This state of the soul and my character ... My father took me the first time under sail when I was 3 years old ... I'd like to do this ... I'd like to sail non stop ... But the maximum time that I can take - no longer than 1 month ... Then I go back to the big city and working again ... In order that would again in a few months to raise the sail ... Unfortunately, my travels directly tied to my finances. I do not like to be "economical" when I am sailing..
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Old 26-08-2010, 13:14   #51
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George Mallory is famously quoted as having replied to the question "Why do you want to climb Mount Everest?" with the retort: "Because it's there."
But, the difference is that many people have climbed Everest. Many many more have run marathons with no hope of winning. Maybe, outside of races and record attempts, the motivation/attitude is similar, but a solo nonstop circumnavigation in an ordinary sailboat is a different order of magnitude.

I previously asked in this thread whether anyone could name even 3 people who had sailed solo nonstop RTW outside of races and record attempts. Maybe there are lots of people doing this just for fun all the time without publicity and fanfare, but I don't think so.
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Old 26-08-2010, 15:32   #52
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[QUOTE
I previously asked in this thread whether anyone could name even 3 people who had sailed solo nonstop RTW outside of races and record attempts. Maybe there are lots of people doing this just for fun all the time without publicity and fanfare, but I don't think so.[/QUOTE]


Good evening,

You are quite correct, not many people have done so, because it is not easy. That, I believe is why people see it as the ultimate challenge.

3 people who have done so outside the record books or races?

The Brit Les Powles. He was way North of 60 when he did it the first time somewhere in the mid-1980's. He went again a few years later. His boat was a homebuilt 36 odd foot Bruce Roberts design. Very basic boat.

Another Brit, David Scott-Cowper also did it non-stop on two seperate occasions. One East about, one West about. He sailed an S/S of about 40 foot.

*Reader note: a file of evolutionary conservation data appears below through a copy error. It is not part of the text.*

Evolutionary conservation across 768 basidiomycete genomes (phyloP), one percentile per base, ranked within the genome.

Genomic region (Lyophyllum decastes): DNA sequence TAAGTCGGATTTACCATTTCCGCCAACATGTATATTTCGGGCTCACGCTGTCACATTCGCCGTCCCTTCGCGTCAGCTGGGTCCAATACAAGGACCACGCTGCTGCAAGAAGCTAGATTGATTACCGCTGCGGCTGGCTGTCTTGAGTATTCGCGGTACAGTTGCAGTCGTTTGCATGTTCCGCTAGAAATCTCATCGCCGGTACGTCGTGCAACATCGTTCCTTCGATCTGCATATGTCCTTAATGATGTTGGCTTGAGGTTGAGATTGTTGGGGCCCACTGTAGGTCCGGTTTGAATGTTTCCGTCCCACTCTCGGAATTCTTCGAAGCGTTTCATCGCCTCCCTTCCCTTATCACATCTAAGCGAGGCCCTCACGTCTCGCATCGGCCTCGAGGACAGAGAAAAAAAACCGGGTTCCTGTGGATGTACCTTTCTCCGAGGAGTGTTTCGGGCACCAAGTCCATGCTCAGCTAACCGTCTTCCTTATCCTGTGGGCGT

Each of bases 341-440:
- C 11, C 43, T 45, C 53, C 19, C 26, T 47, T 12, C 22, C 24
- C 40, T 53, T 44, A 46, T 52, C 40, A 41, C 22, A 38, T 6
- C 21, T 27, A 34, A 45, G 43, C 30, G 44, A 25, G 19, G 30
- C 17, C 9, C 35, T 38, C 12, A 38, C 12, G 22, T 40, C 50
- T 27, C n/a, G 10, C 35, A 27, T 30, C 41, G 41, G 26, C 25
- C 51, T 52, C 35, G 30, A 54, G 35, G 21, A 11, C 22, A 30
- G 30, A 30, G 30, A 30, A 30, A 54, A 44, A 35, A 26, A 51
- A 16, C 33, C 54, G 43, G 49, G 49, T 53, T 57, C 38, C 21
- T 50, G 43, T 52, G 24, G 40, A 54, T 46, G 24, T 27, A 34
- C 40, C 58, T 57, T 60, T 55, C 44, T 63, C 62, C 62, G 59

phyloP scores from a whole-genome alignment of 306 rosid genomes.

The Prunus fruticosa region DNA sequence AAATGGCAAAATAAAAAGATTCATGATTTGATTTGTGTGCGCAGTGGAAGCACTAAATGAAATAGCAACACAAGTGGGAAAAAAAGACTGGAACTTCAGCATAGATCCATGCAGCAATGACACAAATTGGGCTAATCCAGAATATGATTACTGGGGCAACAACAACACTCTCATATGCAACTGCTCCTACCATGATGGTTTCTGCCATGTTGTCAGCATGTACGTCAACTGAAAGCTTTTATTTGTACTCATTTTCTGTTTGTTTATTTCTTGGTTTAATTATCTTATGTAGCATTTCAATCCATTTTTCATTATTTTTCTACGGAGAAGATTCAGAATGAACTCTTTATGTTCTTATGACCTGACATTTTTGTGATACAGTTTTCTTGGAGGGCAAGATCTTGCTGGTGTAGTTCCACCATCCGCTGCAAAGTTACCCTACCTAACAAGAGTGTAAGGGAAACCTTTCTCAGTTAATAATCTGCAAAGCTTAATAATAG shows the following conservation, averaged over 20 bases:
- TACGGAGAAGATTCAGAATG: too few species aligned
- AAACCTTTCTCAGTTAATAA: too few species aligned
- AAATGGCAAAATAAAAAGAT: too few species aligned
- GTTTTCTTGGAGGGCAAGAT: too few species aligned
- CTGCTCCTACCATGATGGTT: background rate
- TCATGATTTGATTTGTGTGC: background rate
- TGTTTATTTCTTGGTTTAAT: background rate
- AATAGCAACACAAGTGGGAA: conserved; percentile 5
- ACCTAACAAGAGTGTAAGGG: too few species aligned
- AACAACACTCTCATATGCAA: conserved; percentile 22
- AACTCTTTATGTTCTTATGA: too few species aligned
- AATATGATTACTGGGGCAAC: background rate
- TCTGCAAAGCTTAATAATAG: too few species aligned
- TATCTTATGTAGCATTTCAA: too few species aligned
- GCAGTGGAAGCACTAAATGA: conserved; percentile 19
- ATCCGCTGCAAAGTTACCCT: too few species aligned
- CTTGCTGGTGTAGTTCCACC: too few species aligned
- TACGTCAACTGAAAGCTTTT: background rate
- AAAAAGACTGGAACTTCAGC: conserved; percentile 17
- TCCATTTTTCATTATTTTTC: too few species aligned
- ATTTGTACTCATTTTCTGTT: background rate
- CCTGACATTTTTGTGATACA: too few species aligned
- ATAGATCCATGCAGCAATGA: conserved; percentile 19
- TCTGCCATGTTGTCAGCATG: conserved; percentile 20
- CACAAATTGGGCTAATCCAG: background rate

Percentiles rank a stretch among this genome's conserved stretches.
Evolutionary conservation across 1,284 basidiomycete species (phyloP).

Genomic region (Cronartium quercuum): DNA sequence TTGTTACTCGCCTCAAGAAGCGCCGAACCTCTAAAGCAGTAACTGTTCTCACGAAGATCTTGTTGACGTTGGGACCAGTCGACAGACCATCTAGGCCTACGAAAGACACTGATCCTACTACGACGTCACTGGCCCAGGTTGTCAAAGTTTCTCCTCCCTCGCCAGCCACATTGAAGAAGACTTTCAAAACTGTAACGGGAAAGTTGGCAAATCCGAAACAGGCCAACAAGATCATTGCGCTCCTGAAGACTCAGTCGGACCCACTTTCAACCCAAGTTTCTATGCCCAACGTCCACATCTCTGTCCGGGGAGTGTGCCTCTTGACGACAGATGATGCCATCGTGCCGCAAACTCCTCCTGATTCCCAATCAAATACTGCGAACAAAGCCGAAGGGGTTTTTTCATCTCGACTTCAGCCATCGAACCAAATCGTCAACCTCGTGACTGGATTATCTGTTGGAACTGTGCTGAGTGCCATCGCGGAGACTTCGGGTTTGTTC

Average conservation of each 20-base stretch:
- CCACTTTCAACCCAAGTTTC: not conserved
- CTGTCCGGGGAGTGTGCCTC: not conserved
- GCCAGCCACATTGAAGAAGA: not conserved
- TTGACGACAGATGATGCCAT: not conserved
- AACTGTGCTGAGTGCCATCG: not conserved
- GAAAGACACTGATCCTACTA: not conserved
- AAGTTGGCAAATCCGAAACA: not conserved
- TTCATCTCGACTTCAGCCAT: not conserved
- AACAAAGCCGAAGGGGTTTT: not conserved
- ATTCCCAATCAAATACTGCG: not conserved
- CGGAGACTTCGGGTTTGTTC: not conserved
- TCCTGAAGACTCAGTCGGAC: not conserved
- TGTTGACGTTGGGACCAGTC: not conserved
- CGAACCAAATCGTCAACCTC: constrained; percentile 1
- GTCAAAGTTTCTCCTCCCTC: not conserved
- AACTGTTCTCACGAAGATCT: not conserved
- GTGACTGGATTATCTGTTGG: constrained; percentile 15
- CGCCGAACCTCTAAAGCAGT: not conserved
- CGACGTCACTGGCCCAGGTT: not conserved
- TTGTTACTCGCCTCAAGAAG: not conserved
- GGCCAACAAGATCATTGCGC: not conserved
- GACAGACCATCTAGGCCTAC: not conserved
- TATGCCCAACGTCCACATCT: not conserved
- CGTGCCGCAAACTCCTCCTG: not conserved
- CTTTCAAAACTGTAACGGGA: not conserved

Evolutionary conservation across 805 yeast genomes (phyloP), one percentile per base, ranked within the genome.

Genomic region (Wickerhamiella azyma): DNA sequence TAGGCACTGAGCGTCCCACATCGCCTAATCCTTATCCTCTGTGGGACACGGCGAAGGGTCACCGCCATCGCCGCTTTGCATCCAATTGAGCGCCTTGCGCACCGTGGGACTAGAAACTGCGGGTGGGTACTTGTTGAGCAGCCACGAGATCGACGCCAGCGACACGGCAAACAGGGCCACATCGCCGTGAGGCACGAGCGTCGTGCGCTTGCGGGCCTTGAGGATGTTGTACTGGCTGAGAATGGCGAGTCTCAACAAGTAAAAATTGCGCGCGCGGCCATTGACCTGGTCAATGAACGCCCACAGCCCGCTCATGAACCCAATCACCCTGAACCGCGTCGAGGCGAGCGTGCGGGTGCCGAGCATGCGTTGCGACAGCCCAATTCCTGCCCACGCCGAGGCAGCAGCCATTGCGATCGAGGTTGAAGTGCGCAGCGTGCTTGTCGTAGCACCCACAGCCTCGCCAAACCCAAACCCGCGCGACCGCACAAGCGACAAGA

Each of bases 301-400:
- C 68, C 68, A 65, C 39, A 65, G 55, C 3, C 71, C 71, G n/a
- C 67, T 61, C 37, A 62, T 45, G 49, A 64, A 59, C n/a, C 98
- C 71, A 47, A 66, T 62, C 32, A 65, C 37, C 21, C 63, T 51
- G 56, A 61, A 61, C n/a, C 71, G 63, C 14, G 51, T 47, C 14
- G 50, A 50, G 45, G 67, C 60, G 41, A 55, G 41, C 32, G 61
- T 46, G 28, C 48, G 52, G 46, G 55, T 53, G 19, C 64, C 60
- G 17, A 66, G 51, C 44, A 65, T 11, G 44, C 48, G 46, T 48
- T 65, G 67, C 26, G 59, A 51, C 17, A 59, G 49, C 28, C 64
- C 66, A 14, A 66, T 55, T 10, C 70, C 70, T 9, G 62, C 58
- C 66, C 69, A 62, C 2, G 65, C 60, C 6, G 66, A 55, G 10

A British girl called Lisa Clayton.

The Ausie, Jon Saunders did it a few times too. One just for fun with an S/S 34, the others for records of some sort. I think!

A German Horst Kyle (spelling?) did it Cape Town to Cape Town in the early 1980's. I am under correction but I think he did not go up to cross over the equator.

A Dutch guy called Pleun van der Lucht (spelling?)

A Japanes guy called Kenechi Hori. (again spelling?)

I seem to remember an American or two as well, again in fairly ordinary boats.

These trips were done before the days of internet webb sites so unless one was an avid reader of sailing mags at the time, they went by un noticed.

I met Les Powles in Lymington, England. One of the reasons why he went non stop was because he wanted to circumnavigate again (he had done a prior trip with stops) but could not afford the stops!

There are more, but you are correct, the names do not exactly role off my tongue. I will have to page through a few old mags to pick them up again.

Regards,

Banjo.
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Old 28-08-2010, 12:11   #53
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Thanks for that, Banjo. It's more than I thought, although I think Scott-Cowper was both a racer and a record setter. Of course, no one ever knows quite what to do about Jon Sanders. It's not his fault that just about every time he sets foot on a boat he winds up setting some kind of record.

It may well be that outside of races and record attempts, no one has done it in over 20 years.